Whether you’re intentionally trying to breed your dog, or you think she may have had a rendezvous with a neighbor’s dog, this article will explain how to figure out if you’ll be expecting puppies in the future.
The impetus for a woman to get a pregnancy test often comes from intuition. Unfortunately, you can’t ask your dog if she feels changes occurring in her body. While an official diagnosis can’t be done until about a month into the pregnancy, there will be earlier, noticeable symptoms that may tip you off.
Step 1: Early Signs – Observe and Examine
A dog can only get pregnant during her heat or Estrus cycle which, unlike humans, only happens twice per year. This usually begins when she is between 6 and 12 months old. However, with smaller breeds it can begin as early as 5 months, and with larger breeds it may not happen until 14 months. This varies not only from breed to breed, but for individual dogs within the same breed.
Canine pregnancy usually lasts 59-66 days. The very earliest symptoms can be seen about 2 weeks after conception. These are:
- A decrease in appetite. While later on in the pregnancy, your dog’s appetite will increase greatly, in the beginning, she might seem disinterested in food. This is comparable to morning sickness in humans.
- Mood swings. Wanting to be left alone or acting more affectionate is a sign of changes in hormones.
- Enlarged nipples. Breast tissue will increase and appear swollen.
Pseudocyesis or False Pregnancy
Sometimes your dog will display the early physical and behavioral signs of pregnancy in the month after her heat cycle, even if mating hasn’t taken place.
This is thought to happen because of the hormonal release during the cycle.
Symptoms and complications of False Pregnancy include: Mood or bodily changes. Engorged nipples, moodiness, or fluctuation in appetite may occur, just as with normal early pregnancy.
Confusion or restlessness around the time she would have given birth. She may appear to be searching for puppies that don’t exist. She might try to nurse toys or stuffed animals, or try to borrow or “adopt” nearby puppies as her own.
In most cases, these symptoms go away by themselves, but show a little extra tender loving care if your dog seems upset.
Step 2: A Trip to the Veterinarian
While your initial observations are important, you’ll need to make an appointment with your veterinarian to confirm that your dog is indeed pregnant. This can be done around 4 weeks into the pregnancy. You have a couple of different options:
Abdominal Palpation – By feeling the dog’s abdomen, an experienced vet can determine pregnancy. The uterus will feel swollen, with little lumps present, which are the fetuses. While you can do this yourself, it’s better to leave it to a professional, as you could injure the puppies if you do it incorrectly.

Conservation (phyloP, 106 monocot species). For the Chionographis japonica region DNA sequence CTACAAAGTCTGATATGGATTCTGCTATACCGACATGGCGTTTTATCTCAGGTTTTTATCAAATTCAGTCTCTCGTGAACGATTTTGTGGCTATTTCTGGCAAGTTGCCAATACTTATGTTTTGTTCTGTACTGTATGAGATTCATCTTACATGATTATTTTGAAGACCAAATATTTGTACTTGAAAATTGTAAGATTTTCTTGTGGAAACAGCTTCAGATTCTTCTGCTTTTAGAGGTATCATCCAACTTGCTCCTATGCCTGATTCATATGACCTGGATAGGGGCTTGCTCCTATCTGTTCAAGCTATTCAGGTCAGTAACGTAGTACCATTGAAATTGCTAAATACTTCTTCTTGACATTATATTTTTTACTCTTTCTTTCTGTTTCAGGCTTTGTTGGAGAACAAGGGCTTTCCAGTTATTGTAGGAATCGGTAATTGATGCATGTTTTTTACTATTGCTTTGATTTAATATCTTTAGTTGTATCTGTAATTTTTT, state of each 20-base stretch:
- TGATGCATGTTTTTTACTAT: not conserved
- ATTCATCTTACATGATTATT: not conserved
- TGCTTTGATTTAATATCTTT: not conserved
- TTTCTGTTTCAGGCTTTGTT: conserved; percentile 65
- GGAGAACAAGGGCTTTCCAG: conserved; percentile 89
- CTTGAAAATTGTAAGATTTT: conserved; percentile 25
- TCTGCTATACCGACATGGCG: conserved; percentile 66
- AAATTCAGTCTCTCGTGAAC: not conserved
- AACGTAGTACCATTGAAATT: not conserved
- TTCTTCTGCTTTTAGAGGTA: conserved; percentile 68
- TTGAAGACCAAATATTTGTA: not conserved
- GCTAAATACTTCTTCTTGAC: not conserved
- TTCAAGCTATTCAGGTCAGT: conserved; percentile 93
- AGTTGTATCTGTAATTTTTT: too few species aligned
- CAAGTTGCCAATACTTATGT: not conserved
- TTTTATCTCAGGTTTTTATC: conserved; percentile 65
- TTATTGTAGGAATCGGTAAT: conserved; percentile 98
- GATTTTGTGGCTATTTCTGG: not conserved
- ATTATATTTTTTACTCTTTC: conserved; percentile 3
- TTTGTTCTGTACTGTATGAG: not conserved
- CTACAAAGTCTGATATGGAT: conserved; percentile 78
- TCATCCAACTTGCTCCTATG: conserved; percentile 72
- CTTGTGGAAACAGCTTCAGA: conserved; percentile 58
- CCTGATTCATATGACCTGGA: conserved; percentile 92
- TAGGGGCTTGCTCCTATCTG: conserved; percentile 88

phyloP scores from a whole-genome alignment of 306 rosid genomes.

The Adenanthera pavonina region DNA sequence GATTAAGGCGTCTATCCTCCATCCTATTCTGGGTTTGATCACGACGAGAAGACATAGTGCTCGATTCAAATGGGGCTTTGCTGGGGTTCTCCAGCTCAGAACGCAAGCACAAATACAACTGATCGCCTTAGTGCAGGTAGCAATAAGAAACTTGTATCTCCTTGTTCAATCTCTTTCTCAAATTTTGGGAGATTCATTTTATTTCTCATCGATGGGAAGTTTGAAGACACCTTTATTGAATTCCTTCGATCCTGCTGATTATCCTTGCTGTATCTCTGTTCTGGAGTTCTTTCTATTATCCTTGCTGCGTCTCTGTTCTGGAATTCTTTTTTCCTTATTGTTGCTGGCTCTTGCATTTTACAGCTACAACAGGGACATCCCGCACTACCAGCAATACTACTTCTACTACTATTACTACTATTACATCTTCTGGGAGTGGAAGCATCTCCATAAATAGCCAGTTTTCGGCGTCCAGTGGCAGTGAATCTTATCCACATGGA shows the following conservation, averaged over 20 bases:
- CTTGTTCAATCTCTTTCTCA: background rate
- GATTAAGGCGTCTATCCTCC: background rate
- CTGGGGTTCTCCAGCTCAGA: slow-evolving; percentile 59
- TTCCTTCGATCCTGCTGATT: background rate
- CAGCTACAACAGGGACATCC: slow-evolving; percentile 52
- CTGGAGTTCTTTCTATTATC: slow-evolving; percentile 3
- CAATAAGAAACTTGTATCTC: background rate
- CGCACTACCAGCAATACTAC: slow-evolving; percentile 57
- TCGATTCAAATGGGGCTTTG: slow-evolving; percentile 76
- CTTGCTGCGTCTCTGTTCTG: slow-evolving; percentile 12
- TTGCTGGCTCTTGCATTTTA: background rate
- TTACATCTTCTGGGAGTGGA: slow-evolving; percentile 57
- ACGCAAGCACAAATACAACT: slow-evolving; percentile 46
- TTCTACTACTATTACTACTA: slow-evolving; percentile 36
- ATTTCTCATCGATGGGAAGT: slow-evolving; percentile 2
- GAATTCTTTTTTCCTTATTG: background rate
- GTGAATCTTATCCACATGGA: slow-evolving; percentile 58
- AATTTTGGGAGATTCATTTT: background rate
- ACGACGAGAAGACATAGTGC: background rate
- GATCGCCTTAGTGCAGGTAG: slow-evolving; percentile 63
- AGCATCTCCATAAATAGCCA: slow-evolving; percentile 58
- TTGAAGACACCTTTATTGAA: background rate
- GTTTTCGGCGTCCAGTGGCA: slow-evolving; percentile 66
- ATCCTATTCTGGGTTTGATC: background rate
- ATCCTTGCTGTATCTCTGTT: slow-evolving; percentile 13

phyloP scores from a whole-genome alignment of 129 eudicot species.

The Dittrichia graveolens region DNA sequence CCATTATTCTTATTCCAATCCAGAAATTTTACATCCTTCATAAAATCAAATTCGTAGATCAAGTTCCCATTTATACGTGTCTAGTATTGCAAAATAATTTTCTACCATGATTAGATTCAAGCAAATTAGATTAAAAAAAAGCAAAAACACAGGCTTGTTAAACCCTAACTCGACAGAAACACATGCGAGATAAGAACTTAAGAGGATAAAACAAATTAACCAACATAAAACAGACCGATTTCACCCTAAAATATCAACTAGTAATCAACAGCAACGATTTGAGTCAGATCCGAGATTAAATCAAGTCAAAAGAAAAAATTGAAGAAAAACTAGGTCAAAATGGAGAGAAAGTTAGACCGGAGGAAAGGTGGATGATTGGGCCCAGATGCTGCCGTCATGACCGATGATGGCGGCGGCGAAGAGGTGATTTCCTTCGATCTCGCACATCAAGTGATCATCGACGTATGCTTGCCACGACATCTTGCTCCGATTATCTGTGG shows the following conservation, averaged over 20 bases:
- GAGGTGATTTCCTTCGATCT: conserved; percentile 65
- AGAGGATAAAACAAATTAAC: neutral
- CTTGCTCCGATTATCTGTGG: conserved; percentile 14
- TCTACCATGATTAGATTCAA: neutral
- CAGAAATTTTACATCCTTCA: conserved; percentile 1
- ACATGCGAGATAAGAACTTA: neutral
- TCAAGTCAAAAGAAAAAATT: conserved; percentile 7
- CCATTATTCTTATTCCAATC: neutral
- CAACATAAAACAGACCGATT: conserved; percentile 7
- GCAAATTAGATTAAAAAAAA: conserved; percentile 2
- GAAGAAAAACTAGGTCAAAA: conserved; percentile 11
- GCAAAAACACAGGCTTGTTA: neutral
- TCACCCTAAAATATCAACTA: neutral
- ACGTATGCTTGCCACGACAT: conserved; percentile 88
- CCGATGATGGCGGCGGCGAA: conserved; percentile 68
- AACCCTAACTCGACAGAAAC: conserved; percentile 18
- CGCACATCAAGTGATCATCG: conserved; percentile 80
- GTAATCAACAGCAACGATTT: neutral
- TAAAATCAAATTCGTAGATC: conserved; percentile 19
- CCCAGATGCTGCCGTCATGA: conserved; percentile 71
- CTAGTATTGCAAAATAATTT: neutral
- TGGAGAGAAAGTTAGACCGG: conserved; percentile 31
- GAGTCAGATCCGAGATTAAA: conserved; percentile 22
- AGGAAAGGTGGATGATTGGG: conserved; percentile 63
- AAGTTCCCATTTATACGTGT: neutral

Get an Ultrasound – About 3 to 4 weeks into the pregnancy, an ultrasound can be done. This is the easiest and most reliable way to confirm pregnancy, because it will show the fetal heartbeats. It isn’t, however, a reliable way to determine how many puppies there are.
Blood Test – A test can be done about 3 or 4 weeks into the pregnancy to detect relaxin in the dog’s blood, a hormone that is released when the egg attaches itself to the uterus. However, if the litter is on the smaller side, the test might come back as a false negative.
By 5 or 6 weeks into the pregnancy, the symptoms will be very pronounced. Her belly will be larger, and her nipples more swollen. If you want to know how many puppies she is going to have, an x-ray is the best way to go.
Step 3: Prepare For Birth
As the 63 day mark approaches, your dog will get increasingly uncomfortable and restless. Nesting behavior is a common sign that delivery is near, so don’t get mad if your dog starts shredding papers, blankets, or if she has no place else to go, your bed or couch.
Providing a whelping box is a good idea. It is a safe spot for the puppies to be born in, and can be made out of cardboard or wood. A child’s swimming pool works well, because it’s easy to clean.
Here are some tips in preparing one:
- Keep three sides of the box high for safety, but keep the front side cut lower so that your dog can exit and enter at will.
- Build rails horizontally onto the back and sides of the box, with two to three inches between the rail and the side.
- This will give the puppies space to crawl into should the mother lay on them, and can prevent suffocation.
- Keep the box a few inches off the ground to let warm air flow underneath.
- Fill the box with liner and bedding that is easy to clean, and change it several times a day. Newspapers and towels work well.
- Keep your eyes open for any changes in your dog’s diet or attitude.
- Make an appointment with your veterinarian to have an ultrasound, which can confirm pregnancy.
- If your dog is pregnant, have an x-ray done at 6-7 weeks into the pregnancy to determine the number of puppies.
- Prepare a whelping box so that your dog will have a safe and comfortable place to give birth.
As you can see careful observation is important and there are several options for actually confirming pregnancy. But this is just the beginning. If she’s pregnant, your dog will go through a lot of changes during this time period, so make sure you keep her comfortable and healthy with regular veterinarian visits.